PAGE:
We all benefit from the improvements that technology can provide in our world, but just as we can suffer digital dementia (relying on our devices for tasks we previously did cognitively) our children can be deprived of both boredom and imagination. As many of you may remember, Lego used to be a less sophisticated offering. Many families would have a box of individual pieces and some base plates on which to build them. It was rare you would have an instruction manual, let alone an augmented reality option, a movie and a computer game, things were much simpler.
Having a manual for a creative opportunity like Lego seems like a contradiction, it feels too much like a pre-test to build some IKEA furniture. Lego represents creativity, but often the fun is taken out of it by the child adhering to instructions. I am always happier to see my sons using their imagination as the manual, it allows them to be free to “colour outside the lines” (as you do when you colour in pictures as a youngster.)
The first computer game I played was Space Invaders on a friend’s Atari. It was a rare but magical treat. What I remember most is how I would imagine the simple alien invaders as huge alien spacecraft akin to something from Star Wars or Battlestar Galactica, a far cry from the basic pixels that they were.
Today, computer game graphics are phenomenal. They are so well imagined, pre-imagined that they literally don’t leave anything to the imagination. The double whammy with computer games is because of their addictive quality, they use up valuable time, that might otherwise be available for imagination, curiosity and creativity. Couple the popularity of computer games with the prevalence of social media and on-demand TV and not much time is left for flexing our creative muscles.
Scheduling the Boredom Out
Tiger Parenting is a term that came to prominence after the publication of Amy Chua’s ‘Battle Hymn of the Tiger Mother’. The term describes parents who rule the household in an authoritarian way. Such parents focus on the high grades that their children must achieve. A typical tiger child will have every element of their day scheduled, leaving no time for the child to be… a child.
Many of these parents deprive their children of unstructured play and childhood opportunities to explore, to imagine, to simply be alone with one’s imagination.
S curves are a great way to map lifecycles of business models and products. I have used them to map career paths in the past (“Why we should commit career “S”uicide”), but here I rebrand S curves as “B Curves”, a simple way to navigate the life cycle of your career, spare time and Boredom.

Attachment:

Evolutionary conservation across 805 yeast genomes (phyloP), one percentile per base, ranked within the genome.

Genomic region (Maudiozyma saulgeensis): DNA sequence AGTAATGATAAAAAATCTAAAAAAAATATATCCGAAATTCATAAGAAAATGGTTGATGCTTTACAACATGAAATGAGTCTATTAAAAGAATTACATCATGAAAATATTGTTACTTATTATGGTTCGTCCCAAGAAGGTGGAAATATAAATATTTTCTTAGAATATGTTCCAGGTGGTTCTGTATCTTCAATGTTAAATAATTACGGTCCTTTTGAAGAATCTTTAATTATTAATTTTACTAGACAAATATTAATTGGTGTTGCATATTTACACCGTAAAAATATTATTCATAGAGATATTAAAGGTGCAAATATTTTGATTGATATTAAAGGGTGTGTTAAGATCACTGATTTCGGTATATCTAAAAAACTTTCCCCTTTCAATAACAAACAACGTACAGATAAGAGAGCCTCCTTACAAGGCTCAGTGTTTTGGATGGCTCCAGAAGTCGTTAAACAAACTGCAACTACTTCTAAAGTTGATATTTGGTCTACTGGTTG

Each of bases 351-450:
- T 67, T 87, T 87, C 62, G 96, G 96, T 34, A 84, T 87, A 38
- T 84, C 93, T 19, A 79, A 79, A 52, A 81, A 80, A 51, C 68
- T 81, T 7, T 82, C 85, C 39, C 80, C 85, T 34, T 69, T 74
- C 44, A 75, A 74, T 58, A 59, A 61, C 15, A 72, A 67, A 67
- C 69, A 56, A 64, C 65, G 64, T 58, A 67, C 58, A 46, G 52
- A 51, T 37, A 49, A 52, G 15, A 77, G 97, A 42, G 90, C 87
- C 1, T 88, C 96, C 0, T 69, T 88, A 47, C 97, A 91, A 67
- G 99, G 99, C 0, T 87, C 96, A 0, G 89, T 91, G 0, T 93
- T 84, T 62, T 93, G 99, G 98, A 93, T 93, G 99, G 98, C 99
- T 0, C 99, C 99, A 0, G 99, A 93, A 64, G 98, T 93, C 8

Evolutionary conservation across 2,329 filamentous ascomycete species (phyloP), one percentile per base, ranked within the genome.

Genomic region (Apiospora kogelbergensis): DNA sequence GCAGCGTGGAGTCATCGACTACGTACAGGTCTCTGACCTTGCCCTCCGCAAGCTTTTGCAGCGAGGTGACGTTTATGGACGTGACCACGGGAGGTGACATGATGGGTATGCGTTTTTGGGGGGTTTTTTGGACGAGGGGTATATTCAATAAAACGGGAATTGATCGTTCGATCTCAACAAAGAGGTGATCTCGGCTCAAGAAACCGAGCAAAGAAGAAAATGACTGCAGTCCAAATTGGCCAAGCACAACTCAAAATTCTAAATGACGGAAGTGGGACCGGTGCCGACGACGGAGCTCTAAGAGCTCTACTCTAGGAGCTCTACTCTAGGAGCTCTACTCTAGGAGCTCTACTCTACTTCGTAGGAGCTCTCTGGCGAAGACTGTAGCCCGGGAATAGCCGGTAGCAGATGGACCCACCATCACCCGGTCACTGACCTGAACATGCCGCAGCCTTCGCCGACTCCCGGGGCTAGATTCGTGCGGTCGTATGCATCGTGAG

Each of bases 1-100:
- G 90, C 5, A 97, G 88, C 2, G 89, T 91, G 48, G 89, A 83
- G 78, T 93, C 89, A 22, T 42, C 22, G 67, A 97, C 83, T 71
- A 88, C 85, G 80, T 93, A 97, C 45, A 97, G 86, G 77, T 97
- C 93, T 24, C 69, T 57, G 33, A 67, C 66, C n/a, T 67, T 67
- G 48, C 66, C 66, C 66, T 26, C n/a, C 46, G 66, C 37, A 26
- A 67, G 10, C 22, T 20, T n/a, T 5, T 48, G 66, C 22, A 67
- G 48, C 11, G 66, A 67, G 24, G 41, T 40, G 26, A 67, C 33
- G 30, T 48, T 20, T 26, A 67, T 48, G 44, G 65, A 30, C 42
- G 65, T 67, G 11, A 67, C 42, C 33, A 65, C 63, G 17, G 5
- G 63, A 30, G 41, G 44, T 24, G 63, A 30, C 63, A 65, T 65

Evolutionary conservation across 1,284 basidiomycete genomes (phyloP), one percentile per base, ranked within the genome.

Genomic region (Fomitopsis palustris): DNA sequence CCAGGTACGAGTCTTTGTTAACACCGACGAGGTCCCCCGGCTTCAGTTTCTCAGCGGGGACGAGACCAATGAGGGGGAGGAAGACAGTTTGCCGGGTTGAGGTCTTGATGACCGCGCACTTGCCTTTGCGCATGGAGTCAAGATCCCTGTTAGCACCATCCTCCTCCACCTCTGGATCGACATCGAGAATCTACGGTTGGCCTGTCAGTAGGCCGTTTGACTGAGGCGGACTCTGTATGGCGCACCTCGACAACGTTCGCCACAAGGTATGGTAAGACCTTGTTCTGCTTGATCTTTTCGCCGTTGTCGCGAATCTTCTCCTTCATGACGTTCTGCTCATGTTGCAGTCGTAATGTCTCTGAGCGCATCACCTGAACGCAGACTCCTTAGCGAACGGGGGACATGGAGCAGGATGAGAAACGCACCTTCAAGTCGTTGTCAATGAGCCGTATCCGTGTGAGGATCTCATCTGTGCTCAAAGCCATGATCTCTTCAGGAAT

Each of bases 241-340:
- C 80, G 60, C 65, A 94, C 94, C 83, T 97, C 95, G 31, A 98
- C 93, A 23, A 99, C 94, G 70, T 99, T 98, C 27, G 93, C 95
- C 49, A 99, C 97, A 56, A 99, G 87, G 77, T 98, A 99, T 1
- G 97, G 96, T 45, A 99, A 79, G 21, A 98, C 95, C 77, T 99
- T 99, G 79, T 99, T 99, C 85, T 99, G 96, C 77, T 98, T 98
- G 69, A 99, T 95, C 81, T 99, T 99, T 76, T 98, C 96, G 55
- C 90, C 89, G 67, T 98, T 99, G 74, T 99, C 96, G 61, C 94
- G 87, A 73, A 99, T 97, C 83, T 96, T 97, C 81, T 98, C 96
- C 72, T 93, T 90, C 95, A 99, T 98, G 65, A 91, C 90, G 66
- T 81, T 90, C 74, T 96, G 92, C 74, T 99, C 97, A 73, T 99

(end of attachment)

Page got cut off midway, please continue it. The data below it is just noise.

As you can see above, you begin out of your comfort zone, here you learn from your best teachers: experience and failure. As you rise up your curve you become more competent and start to plateau. In time, you can tell what time of year it is by the routine activities you execute. You are now entering the peak of your boredom.
In life, as in business, we must be cognizant of where we sit on our B Curve. Everything in the world has a decay rate, an expiry date or a rebirth opportunity. Just as a forward-thinking business makes the decision to jump to a new curve, so too must we jump to a new curve in order to experience, to fail and to create anew.
In positive psychology, Flow is the term coined by Mihály Csíkszentmihályi, Flow is characterized by complete absorption in what one does, and a resulting loss in one’s sense of space and time. One of the key components of flow is the delicate balance between the familiar and the new.
We tend to perceive boredom as a negative thing, but it can be reframed as a signal to start something new. Boredom is the gateway to a new purpose. When you have a purpose you leverage the parts of yourself you’ve already explored: your preferences, values, passions, and strengths. It provides a map to your future life and guides you to make optimal use of who you are, and who you can become.
If you like this, you may like my article on “Functional Fixedness — Critical Thinking” here.
Thanks for Reading
As mentioned above, this episode of the Innovation Show is:
EP 142: Into the Magic Shop: A Neurosurgeon’s Quest to Discover the Mysteries of the Brain and the Secrets of the Heart with James R. Doty MD
Growing up in the high desert of California, Jim Doty was poor, with an alcoholic father and a mother chronically depressed and paralysed by a stroke.
Today, he is the director of the Center for Compassion and Altruism Research and Education (CCARE) at Stanford University, of which the Dalai Lama is a founding benefactor.
As a child, his life was at a dead end until at twelve he wandered into a magic shop looking for a plastic thumb. Instead, he met Ruth, a woman who taught him a series of exercises to ease his own suffering and manifest his greatest desires.
Ruth’s final mandate was that he keep his heart open and teach these techniques to others. She gave him his first glimpse of the unique relationship between the brain and the heart.
Doty would go on to put Ruth’s practices to work with extraordinary results. He achieved power and wealth that he could only imagine as a twelve-year-old.
However, he neglects Ruth’s most important lesson, to keep his heart open, with disastrous results. A spectacular charitable contribution that will virtually ruin him, changed his life. Part memoir, part science, part inspiration, and part practical instruction, Into the Magic Shop, shows us how we can fundamentally change our lives by first changing our brains and our hearts.
Have a listen:
More about Jim here: